Ogletree Deakins • April 22, 2018
On April 12, 2018, the U.S. Department of Labor’s (DOL) Wage and Hour Division (WHD) issued a new fact sheet concerning “the applicability of [the white collar] exemptions [of the Fair Labor Standards Act] to jobs that are common in higher education institutions.” In contrast to other recent DOL direction, Fact Sheet #17S largely echoes previous guidance from the Obama-era DOL. Specifically, it summarizes points from the DOL’s May 2016 Guidance for Higher Education Institutions on Paying Overtime under the Fair Labor Standards Act, a publication anticipating the never-implemented DOL’s revised overtime regulations, which would have raised the salary threshold for previously-exempt employees at institutions of higher education.
Fisher Phillips • April 17, 2018
It's tax time, and perhaps the only thing worse than completing your tax returns is finding out that you're being audited. Common responses to undergoing an audit may involve gnashing of teeth, pulling of hair, and other forms of self-inflicted minor violence.
Ogletree Deakins • April 15, 2018
Most employers receive a garnishment from time to time, and some employers receive a lot of them. It is the employer’s legal obligation to administer garnishments exactly, and liability arises for the employer for over-deducting or for the judgment creditor in the case of under-deducting.
Carothers DiSante & Freudenberger LLP • April 15, 2018
Yesterday, the Department of Labor (DOL) under the Trump administration issued its first wage-hour opinion letters. Two of these opinion letters may be of general interest to employers and concern issues of (1) when an employee’s travel time must be compensated as hours worked under the Fair Labor Standards Act (FLSA), and (2) when break time taken by employees for medical reasons (protected by the FMLA) must be compensated under the FLSA.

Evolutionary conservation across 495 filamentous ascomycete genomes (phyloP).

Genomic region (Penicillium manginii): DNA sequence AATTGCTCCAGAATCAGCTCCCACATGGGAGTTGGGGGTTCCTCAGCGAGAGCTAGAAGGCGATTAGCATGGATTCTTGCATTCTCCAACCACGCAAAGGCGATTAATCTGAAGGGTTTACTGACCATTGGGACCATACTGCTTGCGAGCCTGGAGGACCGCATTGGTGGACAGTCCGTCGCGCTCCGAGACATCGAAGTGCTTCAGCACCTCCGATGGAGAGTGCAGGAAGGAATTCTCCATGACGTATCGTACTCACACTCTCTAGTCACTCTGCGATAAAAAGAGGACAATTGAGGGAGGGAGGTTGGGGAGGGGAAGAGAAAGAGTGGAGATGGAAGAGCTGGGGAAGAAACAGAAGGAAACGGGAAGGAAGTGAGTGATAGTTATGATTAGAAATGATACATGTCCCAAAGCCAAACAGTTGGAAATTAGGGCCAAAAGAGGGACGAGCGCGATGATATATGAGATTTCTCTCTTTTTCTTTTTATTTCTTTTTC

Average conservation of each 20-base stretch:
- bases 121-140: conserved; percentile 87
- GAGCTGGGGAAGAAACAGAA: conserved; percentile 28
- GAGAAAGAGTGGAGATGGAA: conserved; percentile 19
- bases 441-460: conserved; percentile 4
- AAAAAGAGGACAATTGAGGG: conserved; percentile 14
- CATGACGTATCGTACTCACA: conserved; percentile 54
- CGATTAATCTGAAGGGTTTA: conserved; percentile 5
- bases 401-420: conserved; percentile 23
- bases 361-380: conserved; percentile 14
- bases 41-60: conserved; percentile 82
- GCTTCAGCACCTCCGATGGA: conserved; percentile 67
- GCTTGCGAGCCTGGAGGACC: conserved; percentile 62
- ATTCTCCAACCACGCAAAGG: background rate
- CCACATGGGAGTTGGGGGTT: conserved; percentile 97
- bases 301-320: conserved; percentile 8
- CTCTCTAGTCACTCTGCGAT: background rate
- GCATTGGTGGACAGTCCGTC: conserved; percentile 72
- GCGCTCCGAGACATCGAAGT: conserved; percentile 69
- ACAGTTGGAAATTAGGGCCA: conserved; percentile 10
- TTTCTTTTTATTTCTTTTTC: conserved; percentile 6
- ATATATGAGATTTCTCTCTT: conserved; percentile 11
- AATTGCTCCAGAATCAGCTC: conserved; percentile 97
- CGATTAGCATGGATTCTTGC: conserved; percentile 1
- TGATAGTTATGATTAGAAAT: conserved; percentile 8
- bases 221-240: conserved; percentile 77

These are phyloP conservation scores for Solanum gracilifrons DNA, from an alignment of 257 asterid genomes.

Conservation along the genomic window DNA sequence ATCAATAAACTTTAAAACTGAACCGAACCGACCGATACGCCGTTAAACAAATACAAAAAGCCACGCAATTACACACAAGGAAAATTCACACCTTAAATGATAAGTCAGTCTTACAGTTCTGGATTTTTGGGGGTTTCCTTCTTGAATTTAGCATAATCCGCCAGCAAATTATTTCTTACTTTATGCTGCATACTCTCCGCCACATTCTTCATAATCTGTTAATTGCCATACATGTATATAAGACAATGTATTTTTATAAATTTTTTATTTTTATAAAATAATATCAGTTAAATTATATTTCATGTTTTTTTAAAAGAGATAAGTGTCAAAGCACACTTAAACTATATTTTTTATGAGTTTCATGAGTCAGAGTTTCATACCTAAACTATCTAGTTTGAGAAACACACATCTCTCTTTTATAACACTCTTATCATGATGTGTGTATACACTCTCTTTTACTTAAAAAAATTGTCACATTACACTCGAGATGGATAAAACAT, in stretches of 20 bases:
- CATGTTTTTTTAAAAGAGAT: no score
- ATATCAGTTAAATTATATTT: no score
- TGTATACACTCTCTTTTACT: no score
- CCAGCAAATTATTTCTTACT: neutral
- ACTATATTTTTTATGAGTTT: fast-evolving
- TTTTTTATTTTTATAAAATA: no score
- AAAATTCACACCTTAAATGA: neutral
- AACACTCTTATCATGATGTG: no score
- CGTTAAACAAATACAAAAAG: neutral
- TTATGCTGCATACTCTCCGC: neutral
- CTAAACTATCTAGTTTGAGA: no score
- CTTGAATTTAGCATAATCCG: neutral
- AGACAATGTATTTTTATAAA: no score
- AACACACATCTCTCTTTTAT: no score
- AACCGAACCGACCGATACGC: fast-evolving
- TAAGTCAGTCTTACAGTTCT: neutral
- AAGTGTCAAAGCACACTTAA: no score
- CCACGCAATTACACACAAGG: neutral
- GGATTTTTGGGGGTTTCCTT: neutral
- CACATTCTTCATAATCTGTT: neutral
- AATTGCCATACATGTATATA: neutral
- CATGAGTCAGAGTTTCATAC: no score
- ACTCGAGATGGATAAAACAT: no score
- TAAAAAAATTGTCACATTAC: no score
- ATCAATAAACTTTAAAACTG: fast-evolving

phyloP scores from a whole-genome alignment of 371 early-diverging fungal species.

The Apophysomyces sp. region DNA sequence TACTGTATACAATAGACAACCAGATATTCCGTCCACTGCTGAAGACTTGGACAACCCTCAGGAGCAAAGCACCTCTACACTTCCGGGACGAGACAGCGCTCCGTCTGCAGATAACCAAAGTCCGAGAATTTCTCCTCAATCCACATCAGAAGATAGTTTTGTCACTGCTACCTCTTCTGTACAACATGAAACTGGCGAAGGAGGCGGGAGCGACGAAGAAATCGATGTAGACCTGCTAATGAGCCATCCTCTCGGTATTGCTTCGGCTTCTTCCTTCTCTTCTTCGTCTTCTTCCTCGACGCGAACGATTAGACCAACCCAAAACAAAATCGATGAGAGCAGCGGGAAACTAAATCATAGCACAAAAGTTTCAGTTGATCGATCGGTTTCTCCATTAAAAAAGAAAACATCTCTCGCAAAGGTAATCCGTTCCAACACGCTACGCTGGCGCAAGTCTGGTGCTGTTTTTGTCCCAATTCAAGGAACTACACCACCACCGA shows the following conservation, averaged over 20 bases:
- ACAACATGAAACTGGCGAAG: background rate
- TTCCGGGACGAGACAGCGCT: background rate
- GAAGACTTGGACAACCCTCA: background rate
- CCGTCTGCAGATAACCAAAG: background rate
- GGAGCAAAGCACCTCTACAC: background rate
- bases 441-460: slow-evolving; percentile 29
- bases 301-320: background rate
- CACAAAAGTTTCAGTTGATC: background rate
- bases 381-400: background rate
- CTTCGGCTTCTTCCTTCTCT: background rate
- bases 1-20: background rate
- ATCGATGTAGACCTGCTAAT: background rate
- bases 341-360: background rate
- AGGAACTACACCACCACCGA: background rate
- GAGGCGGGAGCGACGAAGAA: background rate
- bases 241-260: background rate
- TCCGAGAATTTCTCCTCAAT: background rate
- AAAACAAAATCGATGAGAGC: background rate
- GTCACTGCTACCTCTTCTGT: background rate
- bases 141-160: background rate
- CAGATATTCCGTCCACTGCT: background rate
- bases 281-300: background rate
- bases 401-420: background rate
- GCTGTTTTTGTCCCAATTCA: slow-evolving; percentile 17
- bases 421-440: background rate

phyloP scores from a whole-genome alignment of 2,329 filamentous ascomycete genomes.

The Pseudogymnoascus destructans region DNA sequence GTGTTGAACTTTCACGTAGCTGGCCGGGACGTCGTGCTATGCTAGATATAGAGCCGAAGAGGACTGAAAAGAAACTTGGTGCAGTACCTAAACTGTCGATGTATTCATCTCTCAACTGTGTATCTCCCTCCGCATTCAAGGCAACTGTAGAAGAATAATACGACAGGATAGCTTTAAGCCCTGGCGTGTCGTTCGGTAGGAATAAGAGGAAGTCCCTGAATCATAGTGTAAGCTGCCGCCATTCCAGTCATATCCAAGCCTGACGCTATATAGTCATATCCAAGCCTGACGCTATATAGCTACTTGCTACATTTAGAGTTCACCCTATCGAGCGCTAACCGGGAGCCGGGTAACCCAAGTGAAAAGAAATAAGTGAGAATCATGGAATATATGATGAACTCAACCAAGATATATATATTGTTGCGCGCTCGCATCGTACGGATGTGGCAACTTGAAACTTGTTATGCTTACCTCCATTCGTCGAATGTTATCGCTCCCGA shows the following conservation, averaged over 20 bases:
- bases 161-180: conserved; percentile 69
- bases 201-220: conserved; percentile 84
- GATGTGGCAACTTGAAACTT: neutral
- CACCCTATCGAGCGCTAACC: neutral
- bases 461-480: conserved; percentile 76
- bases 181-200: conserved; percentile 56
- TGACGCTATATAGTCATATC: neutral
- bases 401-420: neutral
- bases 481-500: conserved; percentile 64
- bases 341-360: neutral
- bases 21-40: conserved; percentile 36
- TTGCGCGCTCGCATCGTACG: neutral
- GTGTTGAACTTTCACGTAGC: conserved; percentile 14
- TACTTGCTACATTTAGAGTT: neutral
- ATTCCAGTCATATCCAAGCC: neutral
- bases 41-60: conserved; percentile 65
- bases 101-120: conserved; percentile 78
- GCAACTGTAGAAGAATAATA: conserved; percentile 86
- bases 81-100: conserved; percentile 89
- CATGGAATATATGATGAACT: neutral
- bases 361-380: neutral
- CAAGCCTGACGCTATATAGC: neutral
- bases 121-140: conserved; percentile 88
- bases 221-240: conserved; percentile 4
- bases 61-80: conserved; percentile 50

FordHarrison LLP • April 15, 2018
Executive Summary: The Wage and Hour Division of the Department of Labor (DOL) issued two opinion letters today, April 12, 2018. One opinion addressed when employers must pay employees for travel time away from their homes and the second dealt with compensability of rest breaks covered by the Family and Medical Leave Act (FMLA). Essentially, the DOL stated that employers are not required to pay for travel time where an employee has no regular working hours if the employer uses one of the permissible methods for identifying the employee’s normal working hours in determining whether travel time is compensable. In another opinion, the DOL addressed the issue of FMLA-protected employees who need fifteen-minute breaks every hour. The DOL concluded that such large, frequent break times were non-compensable under both the FLSA and the FMLA because the breaks predominantly benefitted the employee. It noted, however, that these FMLA-protected employees must be compensated for break time provided to all employees, such as two fifteen-minute breaks per day.
FordHarrison LLP • April 15, 2018
As reported last week, on March 23rd, President Trump signed into law a massive spending bill that, among other things, amended the Fair Labor Standards Act (FLSA) to clarify that a manager or supervisor may not keep his employees’ tips. The amendment, however, did not define the term “manager” or “supervisor.” Further, although the March 23rd amendment eliminated a 2011 Department of Labor (DOL) regulation that prohibited an employer from requiring a tip pool with employees other than those who “customarily and regularly receive tips” even if it paid the employee at least the minimum wage, the amendment did not state that the business practice was acceptable.
Littler Mendelson, P.C. • April 12, 2018
On March 27, 2018, President Donald Trump signed into law Congress’s $1.3 trillion, 2,232-page omnibus budget bill, the Consolidated Appropriations Act, 2018. Notably, on page 2,025, Congress amended the Fair Labor Standards Act by addressing rules affecting tipped employees and tip ownership, and putting to rest a notice of proposed rulemaking on the same subject. The FLSA amendment left open many questions, some of which were answered on April 6, 2018, when the Department of Labor issued Field Assistance Bulletin No. 2018-3.
Fisher Phillips • April 12, 2018
If you're not a car dealer and you missed the Supreme Court's decision last week in Encino Motorcars, LLC v. Navarro, we forgive you. After all, at first blush, the decades-long battle over application of the "salesman" exemption to service advisors under Section 213(b)(10) of the federal Fair Labor Standards Act (FLSA) should not concern anyone outside the dealership industry.
After Congress amended the Fair Labor Standards Act (FLSA) last month to prohibit managers and supervisors from keeping employees' tips, many employers were left to wonder: who exactly is a manager or a supervisor?
Littler Mendelson, P.C. • April 09, 2018
The Fair Labor Standards Act (FLSA) requires employers to pay overtime compensation to covered employees, but exempts from overtime numerous categories of workers. Traditionally, these exemptions have been construed narrowly against the employer asserting them. Not anymore.